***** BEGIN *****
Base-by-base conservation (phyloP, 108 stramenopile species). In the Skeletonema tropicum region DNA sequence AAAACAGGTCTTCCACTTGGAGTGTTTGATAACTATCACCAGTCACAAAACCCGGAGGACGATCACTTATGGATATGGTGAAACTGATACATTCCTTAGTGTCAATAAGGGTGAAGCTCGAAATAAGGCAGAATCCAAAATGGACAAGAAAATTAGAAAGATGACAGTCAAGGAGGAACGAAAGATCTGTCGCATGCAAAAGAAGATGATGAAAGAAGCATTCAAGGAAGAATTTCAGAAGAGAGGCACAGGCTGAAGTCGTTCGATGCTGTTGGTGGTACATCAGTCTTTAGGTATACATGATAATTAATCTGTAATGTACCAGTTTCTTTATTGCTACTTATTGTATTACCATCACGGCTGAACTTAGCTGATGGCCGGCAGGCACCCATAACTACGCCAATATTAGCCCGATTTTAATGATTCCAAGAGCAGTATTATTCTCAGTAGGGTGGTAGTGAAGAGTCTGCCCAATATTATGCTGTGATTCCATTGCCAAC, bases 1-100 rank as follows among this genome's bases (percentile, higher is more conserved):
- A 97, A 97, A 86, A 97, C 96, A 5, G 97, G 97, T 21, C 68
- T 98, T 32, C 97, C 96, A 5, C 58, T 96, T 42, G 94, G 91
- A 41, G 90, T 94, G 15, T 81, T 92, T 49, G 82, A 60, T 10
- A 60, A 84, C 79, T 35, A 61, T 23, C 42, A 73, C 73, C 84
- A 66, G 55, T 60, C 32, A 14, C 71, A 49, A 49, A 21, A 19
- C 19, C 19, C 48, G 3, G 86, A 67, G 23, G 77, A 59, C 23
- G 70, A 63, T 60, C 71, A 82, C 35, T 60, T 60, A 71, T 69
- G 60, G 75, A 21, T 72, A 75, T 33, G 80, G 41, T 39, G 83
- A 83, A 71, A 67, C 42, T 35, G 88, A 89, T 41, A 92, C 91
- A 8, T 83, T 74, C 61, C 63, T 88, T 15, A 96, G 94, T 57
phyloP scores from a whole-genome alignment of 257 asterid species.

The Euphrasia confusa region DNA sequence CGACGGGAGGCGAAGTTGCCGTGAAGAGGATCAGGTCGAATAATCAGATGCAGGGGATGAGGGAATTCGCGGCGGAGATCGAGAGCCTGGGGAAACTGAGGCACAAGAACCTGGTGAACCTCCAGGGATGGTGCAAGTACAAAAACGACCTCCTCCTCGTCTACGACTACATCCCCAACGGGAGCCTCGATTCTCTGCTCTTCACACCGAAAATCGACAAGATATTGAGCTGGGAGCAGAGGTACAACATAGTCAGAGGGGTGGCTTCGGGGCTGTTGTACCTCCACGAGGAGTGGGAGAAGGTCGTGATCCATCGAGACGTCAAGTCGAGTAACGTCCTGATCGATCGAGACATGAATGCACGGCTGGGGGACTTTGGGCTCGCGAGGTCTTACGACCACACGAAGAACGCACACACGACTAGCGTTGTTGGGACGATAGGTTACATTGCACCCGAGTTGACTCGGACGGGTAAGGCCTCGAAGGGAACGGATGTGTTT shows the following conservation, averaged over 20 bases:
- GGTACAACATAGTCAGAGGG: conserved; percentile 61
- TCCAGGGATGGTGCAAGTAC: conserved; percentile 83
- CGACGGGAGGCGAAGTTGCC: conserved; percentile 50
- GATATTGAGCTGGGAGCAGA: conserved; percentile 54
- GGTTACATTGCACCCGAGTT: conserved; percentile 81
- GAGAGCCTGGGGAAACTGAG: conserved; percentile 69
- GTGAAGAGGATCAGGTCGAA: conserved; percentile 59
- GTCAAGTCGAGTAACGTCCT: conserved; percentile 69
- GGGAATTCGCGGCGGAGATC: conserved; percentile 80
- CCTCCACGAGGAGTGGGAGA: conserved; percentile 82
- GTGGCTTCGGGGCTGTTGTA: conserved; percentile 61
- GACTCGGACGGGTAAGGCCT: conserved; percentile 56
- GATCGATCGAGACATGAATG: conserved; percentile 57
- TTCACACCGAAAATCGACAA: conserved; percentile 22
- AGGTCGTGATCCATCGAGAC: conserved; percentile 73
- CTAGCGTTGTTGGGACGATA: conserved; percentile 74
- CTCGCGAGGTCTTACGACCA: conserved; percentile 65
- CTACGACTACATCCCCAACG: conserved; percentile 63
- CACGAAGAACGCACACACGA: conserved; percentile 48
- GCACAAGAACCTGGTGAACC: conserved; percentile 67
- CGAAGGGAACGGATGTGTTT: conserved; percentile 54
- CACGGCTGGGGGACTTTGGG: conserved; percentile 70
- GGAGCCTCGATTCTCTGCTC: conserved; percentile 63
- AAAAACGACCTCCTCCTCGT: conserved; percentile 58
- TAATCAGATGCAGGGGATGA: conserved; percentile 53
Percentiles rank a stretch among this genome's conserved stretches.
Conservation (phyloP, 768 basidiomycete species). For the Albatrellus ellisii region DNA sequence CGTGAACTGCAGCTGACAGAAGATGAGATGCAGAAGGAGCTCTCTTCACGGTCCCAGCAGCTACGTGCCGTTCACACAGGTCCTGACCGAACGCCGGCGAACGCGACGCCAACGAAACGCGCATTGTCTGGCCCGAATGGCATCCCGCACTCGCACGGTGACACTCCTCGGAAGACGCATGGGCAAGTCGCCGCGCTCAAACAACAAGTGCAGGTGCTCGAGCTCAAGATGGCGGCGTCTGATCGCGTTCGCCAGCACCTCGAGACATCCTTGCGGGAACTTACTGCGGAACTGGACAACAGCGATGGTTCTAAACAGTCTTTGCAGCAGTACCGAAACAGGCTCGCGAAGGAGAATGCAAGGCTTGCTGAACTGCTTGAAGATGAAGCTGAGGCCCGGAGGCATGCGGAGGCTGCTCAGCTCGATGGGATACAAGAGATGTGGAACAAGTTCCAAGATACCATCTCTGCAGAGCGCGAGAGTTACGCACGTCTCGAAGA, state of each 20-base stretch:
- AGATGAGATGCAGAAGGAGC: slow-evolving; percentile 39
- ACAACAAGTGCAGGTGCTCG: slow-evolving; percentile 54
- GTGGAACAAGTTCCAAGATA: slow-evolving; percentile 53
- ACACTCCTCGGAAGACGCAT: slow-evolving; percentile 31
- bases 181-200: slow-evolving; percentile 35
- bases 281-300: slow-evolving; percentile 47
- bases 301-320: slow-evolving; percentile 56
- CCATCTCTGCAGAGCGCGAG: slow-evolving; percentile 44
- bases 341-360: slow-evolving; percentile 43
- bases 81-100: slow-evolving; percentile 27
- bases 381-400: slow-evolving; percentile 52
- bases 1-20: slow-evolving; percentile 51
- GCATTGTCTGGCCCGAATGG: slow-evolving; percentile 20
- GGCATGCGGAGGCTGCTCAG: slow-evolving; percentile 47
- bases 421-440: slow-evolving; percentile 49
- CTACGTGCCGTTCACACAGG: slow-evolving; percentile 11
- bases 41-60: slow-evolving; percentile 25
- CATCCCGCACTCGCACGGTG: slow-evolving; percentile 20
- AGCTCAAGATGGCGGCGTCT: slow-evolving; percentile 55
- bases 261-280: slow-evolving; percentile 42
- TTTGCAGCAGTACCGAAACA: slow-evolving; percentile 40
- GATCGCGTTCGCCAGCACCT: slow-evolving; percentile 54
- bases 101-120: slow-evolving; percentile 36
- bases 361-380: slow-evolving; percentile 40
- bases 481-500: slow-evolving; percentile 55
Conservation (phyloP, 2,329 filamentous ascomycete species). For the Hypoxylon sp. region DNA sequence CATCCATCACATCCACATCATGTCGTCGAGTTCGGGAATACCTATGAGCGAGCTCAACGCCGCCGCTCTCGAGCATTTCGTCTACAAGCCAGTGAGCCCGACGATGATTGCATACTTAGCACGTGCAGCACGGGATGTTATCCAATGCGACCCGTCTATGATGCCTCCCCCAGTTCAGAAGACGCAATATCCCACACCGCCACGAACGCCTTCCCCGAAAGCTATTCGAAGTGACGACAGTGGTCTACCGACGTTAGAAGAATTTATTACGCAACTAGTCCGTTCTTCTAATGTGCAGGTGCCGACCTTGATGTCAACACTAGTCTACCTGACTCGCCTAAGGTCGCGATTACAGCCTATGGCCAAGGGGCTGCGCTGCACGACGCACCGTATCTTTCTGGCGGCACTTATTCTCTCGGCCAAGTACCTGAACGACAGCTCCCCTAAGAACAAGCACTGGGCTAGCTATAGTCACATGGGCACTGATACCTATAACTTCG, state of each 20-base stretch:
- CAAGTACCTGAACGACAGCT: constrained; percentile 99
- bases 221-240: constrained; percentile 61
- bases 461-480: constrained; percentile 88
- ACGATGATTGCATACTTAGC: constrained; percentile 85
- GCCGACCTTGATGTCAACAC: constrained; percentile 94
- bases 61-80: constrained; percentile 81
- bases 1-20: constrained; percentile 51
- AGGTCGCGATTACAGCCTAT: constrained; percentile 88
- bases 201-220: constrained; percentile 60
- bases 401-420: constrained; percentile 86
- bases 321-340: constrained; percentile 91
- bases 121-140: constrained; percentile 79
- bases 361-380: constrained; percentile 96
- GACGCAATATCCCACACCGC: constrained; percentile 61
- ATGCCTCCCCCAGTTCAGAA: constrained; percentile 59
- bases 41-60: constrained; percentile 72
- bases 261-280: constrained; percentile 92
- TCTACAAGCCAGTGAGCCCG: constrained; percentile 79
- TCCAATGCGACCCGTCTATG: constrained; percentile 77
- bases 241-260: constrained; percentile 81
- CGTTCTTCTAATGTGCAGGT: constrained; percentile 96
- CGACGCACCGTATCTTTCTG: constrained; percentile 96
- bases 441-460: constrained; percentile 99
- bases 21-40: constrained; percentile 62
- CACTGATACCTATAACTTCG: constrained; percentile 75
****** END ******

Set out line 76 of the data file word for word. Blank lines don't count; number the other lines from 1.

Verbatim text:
- bases 401-420: constrained; percentile 86